Homeless mentally disabled people in Los Angeles County are being intentionally denied the right to public assistance because the forms they must fill out to get such funds are too complicated, a lawsuit filed Thursday claims.
The suit maintains that the county, the Board of Supervisors and the director of the county Department of Public Social Services are violating state and federal law by not providing basic assistance to such applicants, whose limited mental capacities render them incapable of successfully applying for aid.
Applicants for county General Relief funds must now fill out 25 forms, visit up to nine different locations and be subject to many interviews, all of which serve to discourage their financial aid requests, said Inner City Law Center attorney Nancy Mintie.
The lawsuit was filed by a coalition of seven public legal foundations on behalf of two indigent mentally disabled men and all other similarly impaired individuals. The remedies sought in the suit include a reduction in the number of application forms, simplification of remaining forms, the hiring of mental health professionals to make early evaluations on applicants, the granting of special help to mentally ill applicants and development of special outreach programs.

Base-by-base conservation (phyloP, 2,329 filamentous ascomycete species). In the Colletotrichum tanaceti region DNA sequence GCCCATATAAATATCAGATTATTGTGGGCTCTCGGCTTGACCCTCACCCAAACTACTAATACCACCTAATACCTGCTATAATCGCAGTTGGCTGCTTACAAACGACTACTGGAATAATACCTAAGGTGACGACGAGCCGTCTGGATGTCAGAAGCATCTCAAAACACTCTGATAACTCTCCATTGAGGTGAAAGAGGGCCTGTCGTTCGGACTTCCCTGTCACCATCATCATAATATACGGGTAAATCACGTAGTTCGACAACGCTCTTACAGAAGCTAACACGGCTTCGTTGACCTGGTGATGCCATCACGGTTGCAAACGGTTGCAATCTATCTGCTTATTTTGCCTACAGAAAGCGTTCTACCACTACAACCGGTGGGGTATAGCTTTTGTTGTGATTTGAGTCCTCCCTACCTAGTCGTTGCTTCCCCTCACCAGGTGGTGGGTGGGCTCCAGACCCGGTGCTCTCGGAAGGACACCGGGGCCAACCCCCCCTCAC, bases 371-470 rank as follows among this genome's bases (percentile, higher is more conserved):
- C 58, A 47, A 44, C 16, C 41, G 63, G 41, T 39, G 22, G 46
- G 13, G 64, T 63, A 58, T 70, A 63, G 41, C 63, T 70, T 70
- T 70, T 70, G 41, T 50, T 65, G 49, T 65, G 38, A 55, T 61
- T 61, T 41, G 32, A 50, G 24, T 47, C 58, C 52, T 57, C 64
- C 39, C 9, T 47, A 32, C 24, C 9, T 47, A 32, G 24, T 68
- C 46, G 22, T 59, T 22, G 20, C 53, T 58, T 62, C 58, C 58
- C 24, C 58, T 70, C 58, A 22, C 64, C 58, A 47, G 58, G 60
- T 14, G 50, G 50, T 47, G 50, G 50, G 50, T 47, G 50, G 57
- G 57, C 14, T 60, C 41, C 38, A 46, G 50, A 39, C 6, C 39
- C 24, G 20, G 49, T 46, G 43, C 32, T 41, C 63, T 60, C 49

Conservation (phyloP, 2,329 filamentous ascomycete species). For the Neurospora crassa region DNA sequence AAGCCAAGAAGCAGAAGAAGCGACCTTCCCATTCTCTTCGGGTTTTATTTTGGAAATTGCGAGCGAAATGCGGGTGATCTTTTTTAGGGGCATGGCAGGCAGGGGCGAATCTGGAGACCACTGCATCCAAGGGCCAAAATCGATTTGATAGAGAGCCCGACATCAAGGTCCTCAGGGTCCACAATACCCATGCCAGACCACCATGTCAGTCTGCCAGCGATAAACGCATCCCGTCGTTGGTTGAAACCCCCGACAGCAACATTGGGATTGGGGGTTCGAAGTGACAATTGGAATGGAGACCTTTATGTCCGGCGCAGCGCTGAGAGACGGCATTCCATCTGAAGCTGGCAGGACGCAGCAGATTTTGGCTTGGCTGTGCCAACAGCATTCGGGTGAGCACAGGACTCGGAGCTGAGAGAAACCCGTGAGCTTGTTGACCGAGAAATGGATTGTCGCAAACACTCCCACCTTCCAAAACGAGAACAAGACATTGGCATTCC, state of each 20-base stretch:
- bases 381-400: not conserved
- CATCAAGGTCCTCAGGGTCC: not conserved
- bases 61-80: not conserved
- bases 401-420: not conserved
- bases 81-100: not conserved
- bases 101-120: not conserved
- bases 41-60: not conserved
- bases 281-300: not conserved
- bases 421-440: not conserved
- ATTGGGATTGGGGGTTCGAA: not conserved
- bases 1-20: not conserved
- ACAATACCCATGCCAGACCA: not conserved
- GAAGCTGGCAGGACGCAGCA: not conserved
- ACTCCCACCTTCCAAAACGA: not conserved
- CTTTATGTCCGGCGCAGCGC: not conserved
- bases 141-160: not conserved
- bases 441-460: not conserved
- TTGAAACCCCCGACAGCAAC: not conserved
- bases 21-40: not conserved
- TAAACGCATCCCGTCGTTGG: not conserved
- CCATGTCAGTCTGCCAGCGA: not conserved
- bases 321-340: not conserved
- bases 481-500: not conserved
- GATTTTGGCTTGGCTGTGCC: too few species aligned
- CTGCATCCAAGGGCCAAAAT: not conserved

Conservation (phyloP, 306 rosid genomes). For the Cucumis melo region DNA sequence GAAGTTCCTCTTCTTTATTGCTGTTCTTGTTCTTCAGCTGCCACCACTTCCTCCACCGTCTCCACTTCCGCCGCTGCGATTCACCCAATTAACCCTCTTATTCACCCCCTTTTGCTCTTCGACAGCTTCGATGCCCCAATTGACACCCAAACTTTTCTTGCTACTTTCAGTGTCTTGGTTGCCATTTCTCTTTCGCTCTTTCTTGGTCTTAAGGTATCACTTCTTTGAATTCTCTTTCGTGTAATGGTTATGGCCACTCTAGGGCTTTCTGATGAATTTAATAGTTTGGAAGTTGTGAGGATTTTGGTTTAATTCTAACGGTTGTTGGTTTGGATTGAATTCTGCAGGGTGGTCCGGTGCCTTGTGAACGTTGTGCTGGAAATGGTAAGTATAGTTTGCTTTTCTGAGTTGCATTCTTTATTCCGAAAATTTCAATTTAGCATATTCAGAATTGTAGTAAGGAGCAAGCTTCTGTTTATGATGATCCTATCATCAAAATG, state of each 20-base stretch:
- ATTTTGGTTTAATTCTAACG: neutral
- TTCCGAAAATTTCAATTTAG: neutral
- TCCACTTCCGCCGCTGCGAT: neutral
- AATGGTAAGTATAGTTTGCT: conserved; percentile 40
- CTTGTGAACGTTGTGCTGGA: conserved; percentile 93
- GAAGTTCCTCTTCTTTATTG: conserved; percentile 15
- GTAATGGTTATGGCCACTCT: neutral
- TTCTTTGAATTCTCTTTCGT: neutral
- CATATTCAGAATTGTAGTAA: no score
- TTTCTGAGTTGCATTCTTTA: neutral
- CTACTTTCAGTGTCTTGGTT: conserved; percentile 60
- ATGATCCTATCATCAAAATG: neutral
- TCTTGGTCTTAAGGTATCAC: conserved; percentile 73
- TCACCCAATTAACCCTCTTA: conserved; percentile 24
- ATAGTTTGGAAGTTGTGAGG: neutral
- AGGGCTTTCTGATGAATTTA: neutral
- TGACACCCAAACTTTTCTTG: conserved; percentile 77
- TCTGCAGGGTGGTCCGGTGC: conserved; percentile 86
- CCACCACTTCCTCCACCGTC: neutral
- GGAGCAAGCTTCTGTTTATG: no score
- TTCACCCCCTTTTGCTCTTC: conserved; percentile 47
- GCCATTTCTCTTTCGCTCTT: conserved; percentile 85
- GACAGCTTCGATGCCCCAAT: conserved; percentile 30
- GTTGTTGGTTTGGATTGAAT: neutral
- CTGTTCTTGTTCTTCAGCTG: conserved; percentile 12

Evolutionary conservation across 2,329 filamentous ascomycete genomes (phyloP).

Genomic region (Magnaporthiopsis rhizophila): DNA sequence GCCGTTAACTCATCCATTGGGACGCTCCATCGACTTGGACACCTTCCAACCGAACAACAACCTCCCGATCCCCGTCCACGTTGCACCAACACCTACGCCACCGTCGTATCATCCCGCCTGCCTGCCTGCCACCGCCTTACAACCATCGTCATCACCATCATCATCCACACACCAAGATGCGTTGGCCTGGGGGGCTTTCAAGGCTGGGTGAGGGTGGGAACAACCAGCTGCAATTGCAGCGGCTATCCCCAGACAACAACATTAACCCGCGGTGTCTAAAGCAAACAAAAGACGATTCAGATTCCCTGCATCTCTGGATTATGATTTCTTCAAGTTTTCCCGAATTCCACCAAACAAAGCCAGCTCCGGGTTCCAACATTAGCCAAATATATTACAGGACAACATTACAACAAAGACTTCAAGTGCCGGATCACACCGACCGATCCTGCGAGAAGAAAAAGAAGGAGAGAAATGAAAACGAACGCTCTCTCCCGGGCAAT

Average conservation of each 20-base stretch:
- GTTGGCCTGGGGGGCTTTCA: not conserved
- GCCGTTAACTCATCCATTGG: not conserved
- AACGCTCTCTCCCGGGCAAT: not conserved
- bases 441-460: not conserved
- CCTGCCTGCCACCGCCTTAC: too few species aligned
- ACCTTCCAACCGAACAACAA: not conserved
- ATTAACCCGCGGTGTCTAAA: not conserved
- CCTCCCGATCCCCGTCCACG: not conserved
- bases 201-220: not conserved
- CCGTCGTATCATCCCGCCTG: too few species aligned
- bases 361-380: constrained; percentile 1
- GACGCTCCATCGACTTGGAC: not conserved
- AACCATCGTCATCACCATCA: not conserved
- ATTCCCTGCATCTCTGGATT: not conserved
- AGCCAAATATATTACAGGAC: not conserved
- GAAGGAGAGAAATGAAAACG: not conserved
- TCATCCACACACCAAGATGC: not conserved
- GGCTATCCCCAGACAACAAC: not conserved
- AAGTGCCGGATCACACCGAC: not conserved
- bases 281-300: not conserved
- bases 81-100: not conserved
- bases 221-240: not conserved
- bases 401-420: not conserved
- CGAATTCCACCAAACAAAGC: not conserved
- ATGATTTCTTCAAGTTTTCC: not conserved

Mintie said the 8,000 to 10,000 mentally disabled homeless people in Los Angeles County are victims of the “callous indifference” shown by the conservative majority on the Board of Supervisors to the special problems faced by these people.
“It’s no mere oversight by the county,” Mintie said. “It was designed to be exclusionary.”
The suit’s allegations were denied by a spokesman for Supervisor Deane Dana, one of the three conservatives on the board.
”. . . The suit is just a continuation of the accusations they’ve made at the board in previous meetings,” Dana aide Dennis Morefield said. “They seem to forget the board passed an $8.2-million program for the mentally ill homeless just a few months ago.”
Supervisors Pete Schabarum and Mike Antonovich, the other two conservative supervisors, declined comment.
Supervisor Ed Edelman, a longtime political supporter of the homeless mentally ill, said Thursday that he was not surprised that a lawsuit had been filed.
“We’ve known for some time that the General Relief form is a difficult form to fill out,” Edelman said, adding that his efforts to change and simplify the paper work had met with resistance from other supervisors.
The two homeless mentally disabled men in whose names the suit was filed are Robert Rensch, 22, and Jose Garcia, 33, both of Los Angeles. The suit was joined by Mollie Garcia, director of the Los Angeles Men’s Place, a service center for mentally disabled homeless men.
At a Superior Court hearing April 25, the plaintiffs will ask for a preliminary injunction halting the county’s allegedly discriminatory application practices.
Also joining the lawsuit were the American Civil Liberties Union, the Center for Law in the Public Interest, the Legal Aid Foundation of Los Angeles, Mental Health Advocacy Services Inc., Protection and Advocacy Inc., and the Western Center on Law and Poverty Inc.